During the past decade there has been an explosion in computation and information technology. With it have come vast amounts of data in a variety of fields such as medicine, biology, finance, and marketing. The challenge of understanding these data has led to the development of new tools in the field of statistics, and spawned new areas such as data mining, machine learning, and bioinformatics. Many of these tools have common underpinnings but are often expressed with different terminology. This book describes the important ideas in these areas in a common conceptual framework. While the approach is statistical, the emphasis is on concepts rather than mathematics. Many examples are given, with a liberal use of color graphics. It is a valuable resource for statisticians and anyone interested in data mining in science or industry. The book's coverage is broad, from supervised learning (prediction) to unsupervised learning. The many topics include neural networks, support vector machines, classification trees and boosting---the first comprehensive treatment of this topic in any book.
This major new edition features many topics not covered in the original, including graphical models, random forests, ensemble methods, least angle regression & path algorithms for the lasso, non-negative matrix factorization, and spectral clustering. There is also a chapter on methods for wide'' data (p bigger than n), including multiple testing and false discovery rates.
Trevor Hastie, Robert Tibshirani, and Jerome Friedman are professors of statistics at Stanford University. They are prominent researchers in this area: Hastie and Tibshirani developed generalized additive models and wrote a popular book of that title. Hastie co-developed much of the statistical modeling software and environment in R/S-PLUS and invented principal curves and surfaces. Tibshirani proposed the lasso and is co-author of the very successful An Introduction to the Bootstrap. Friedman is the co-inventor of many data-mining tools including CART, MARS, projection pursuit and gradient boosting.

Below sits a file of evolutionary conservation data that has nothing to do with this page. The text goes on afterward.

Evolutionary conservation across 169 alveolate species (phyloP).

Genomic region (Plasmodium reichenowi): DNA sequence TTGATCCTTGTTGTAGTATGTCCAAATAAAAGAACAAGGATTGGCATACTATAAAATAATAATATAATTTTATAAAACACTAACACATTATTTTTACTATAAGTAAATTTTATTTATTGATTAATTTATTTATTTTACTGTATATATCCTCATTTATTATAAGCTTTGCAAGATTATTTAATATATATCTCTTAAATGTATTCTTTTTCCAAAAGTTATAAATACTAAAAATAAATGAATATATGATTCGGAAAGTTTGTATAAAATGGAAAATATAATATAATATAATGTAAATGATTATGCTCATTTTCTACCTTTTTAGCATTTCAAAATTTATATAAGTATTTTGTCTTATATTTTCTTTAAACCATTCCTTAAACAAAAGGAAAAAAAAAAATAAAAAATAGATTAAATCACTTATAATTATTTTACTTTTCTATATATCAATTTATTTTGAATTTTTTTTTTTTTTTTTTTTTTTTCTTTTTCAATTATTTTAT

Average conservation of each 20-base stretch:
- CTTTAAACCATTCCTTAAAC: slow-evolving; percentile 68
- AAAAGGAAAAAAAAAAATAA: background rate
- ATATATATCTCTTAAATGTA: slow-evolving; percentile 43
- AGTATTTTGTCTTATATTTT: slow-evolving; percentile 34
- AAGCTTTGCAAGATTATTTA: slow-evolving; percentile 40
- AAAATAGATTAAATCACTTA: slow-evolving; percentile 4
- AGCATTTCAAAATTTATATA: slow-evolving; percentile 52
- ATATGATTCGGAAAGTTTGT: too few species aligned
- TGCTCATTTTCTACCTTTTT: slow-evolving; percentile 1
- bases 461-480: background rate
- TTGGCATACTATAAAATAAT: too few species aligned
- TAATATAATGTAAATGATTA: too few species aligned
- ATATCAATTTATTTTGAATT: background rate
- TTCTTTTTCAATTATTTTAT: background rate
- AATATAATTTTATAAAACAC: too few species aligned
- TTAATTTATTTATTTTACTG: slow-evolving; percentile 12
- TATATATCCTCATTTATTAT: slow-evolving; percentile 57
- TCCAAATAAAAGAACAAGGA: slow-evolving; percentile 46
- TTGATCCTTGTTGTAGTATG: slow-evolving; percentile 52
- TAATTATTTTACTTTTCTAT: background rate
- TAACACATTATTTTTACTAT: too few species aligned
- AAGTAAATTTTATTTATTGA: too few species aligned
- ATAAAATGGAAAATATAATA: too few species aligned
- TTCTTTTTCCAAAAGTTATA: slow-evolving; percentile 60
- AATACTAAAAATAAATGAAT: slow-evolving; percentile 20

How did life begin? What is the theory of evolution and is it proven? Are we really descended from apes? And has evolution stalled or is humanity just a step on the way to more advanced forms of life? Through 200 mini-essays, expert palaeontologist Darren Naish answers these and many other fundamental questions on the most controversial topic of all. From the theories of Charles Darwin and the Survival of the Fittest to cutting-edge research on consciousness and artificial life, he explains where we came from, how we became human, and what might happen to us next. Immense in scope, and with 200 informative images and diagrams, Evolution in Minutes concisely covers the concepts, rival theories, history and politics of evolution, as well as explaining the development of life across deep time as revealed by the fossil record, from the earliest bacteria via dinosaurs and Neanderthals to humankind - and beyond.